New range on circuit with GFI outlet

annie.zzJanuary 20, 2010

I went to use my new KA range tonight and it shut off after 2 minutes. I realized that it's now on the same circuit as the new GFI outlet next to the stove and the GFI shuts down the circuit. (am I explaining this right?)

It seems to me that the range shouldn't on the same circuit with the GFI am I correct?

Or is this just an indication of an electrical problem with the new stove?

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Ron Natalie

Is this a gas range? If it's electric, there's no way it should be on the same circuit as a GFCI receptacle.

A little more detail please...

    Bookmark   January 20, 2010 at 7:10PM
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annie.zz

sorry - it's a gas range.

Here is a link that might be useful: kitchenaid range

    Bookmark   January 20, 2010 at 8:45PM
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randy427

I don't believe that an electronic ignition on a gas range is compatable with a GFCI protected circuit.

    Bookmark   January 20, 2010 at 9:16PM
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joed

It is permitted to be on the same circuit as the counter receptacles. If it trips the GFCI move the connection the connection that supply the range to the LINE side instead of the LOAD side of the GFCI.

    Bookmark   January 21, 2010 at 8:30AM
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Billl

"I went to use my new KA range tonight and it shut off after 2 minutes"

I think I need a little clarification here. How does a gas stove shut off after 2 minutes? The only electrical components of a gas stove will be a little circuit board to control the clock,lights etc and an ignition switch for the flame. Only the ignition switch has a chance of tripping a GFCI and that shouldn't be activating 2 minutes after you started the range. I would think it should trip as soon as you try the ignition switch or not at all.

    Bookmark   January 21, 2010 at 9:09AM
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brickeyee

"Only the ignition switch has a chance of tripping a GFCI and that shouldn't be activating 2 minutes after you started the range. I would think it should trip as soon as you try the ignition switch or not at all."

The ignition circuit on many higher end gas ranges shuts down the high voltage by sensing that the flam e is present.

It does this by leaking some current from the ignition electrode to ground through the flame itself (flames conduct very nicely).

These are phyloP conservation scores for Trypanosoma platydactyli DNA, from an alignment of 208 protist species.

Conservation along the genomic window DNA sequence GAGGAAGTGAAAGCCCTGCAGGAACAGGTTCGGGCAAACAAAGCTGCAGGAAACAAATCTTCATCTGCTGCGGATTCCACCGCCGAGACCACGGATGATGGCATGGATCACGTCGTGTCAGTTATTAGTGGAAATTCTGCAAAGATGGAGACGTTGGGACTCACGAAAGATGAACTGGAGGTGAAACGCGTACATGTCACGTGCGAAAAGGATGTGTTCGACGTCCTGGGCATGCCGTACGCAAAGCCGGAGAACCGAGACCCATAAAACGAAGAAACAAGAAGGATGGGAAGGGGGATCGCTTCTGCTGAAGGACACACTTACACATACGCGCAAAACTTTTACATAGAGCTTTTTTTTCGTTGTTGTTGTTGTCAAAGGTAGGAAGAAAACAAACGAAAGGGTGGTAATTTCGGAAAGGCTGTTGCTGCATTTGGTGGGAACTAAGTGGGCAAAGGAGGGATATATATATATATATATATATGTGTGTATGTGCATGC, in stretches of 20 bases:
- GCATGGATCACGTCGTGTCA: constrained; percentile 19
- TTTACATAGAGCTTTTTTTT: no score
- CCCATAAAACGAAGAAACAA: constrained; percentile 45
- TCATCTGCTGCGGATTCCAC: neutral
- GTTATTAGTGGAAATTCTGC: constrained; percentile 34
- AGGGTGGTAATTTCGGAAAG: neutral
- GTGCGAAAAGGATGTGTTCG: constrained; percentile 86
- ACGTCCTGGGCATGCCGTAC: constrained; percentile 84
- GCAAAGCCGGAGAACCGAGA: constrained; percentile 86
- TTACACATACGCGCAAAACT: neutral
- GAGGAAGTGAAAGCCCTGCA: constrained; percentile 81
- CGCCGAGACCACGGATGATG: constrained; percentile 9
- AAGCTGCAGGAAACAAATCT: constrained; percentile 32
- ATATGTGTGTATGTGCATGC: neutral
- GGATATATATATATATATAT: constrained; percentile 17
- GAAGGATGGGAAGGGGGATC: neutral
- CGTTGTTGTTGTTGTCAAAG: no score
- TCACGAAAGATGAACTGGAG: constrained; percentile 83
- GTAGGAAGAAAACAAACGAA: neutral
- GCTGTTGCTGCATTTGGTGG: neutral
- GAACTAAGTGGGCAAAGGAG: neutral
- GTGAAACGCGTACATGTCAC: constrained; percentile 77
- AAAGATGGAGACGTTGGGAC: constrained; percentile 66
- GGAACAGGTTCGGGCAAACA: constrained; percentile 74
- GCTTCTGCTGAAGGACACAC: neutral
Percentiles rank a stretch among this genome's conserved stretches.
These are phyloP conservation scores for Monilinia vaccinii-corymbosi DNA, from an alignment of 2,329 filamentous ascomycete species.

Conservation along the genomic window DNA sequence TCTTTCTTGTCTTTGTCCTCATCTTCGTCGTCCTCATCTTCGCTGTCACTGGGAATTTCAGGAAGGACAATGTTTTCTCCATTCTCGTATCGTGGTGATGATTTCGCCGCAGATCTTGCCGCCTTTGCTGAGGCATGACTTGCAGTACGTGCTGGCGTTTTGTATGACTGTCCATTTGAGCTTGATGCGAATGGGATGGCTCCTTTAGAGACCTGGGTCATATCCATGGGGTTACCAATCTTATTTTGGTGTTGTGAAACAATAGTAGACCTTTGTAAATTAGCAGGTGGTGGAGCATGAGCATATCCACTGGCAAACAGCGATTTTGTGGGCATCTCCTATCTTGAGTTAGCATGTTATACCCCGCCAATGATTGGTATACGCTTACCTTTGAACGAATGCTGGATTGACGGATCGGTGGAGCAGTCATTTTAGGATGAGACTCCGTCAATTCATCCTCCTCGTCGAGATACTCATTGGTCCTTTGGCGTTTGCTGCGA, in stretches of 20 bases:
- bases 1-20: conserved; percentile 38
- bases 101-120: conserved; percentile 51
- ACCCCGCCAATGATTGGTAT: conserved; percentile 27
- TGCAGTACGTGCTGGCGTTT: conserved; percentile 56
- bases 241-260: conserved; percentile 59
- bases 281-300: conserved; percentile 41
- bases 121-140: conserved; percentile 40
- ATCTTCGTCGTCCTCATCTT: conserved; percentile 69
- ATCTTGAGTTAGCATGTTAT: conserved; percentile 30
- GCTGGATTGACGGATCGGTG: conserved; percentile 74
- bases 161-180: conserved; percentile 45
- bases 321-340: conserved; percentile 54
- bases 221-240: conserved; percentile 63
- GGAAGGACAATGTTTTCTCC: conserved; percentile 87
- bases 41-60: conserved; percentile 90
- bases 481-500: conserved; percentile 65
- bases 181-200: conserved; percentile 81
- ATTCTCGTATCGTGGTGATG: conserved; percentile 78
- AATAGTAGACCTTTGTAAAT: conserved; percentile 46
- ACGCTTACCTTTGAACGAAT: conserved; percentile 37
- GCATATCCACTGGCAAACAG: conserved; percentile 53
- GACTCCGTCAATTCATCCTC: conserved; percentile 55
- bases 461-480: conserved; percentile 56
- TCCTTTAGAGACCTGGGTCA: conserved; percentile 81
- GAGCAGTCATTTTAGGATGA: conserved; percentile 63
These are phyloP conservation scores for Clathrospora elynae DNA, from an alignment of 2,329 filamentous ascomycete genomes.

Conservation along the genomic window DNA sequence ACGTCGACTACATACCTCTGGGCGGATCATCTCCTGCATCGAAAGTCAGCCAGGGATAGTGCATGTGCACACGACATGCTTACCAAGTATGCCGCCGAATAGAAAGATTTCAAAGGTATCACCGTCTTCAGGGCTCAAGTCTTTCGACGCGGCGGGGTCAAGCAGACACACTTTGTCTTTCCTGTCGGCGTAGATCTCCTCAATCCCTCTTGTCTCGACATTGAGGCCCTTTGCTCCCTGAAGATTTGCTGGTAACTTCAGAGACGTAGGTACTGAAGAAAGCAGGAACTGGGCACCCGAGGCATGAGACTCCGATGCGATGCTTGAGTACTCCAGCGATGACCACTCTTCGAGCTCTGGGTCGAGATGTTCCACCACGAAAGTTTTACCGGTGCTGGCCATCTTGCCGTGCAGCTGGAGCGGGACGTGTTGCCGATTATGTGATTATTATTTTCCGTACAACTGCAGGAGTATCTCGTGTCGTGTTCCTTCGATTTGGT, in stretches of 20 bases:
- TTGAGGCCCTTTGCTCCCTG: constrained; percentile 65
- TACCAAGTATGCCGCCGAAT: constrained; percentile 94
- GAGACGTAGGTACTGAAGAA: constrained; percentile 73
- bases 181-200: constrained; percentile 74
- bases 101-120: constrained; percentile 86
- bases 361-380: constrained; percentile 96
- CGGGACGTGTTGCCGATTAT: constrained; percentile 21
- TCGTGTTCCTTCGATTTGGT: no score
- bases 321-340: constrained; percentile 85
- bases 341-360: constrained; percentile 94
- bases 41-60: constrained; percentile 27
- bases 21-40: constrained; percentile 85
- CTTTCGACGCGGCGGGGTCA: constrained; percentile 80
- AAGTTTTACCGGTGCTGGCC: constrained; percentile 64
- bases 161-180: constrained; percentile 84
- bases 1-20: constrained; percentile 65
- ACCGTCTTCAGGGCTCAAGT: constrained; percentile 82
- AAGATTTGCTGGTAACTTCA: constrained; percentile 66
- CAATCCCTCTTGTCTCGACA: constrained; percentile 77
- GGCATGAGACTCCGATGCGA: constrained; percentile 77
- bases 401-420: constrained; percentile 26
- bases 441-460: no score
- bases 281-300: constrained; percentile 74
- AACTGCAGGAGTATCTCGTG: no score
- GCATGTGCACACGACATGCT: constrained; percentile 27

This also allows for the high voltage to be turned back on to re-start the flame if it is blown out (a common problem on low simmer settings).

Depending on ow the circuit is wired you may need to add another GFCI receptacle.

A single GFCI receptacle can protect multiple regular receptacles wired to its 'LOAD' terminals.

You may have to find what GFCI receptacle is feeding the one behind the stove, and move the lines connected to the LOAD terminals to the LINE terminal.

Any plain downstream receptacles will NOT have GFCI protection.

Find the receptacle AFTER the stove and replace it with a new GFCI receptacle.

The lines feeding it get connected to the LINE terminals, and any other wires feeding other receptacles are connected to the LOAD terminals.

The single receptacle behind the stove is not NOT GFCI protected (and it does not need to be since it is NOT a counter receptacle).

The new GFCI protects receptacles after the stove receptacle.

    Bookmark   January 21, 2010 at 10:10AM
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Ron Natalie

Sorry Bill, I guess you haven't seen a modern gas stove with electronic ignition. The oven section is totally electronically controlled and will not run without power to the control unit. Further, this range has a rather intricate multivalved simmer/"power" burner which also requires electricity to function.

    Bookmark   January 21, 2010 at 11:17AM
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Billl

You are right - no high end appliances for me...... the OP should definitely listen to people who know far more about it than I. I was asking for clarification. I was just trying to figure out why the initial ignition would not trip a GFCI but something else in a range would. It obviously has nothing to do with the electronics, but if the ignition leaks back to ground during normal operation, then that would do it.

    Bookmark   January 21, 2010 at 1:09PM
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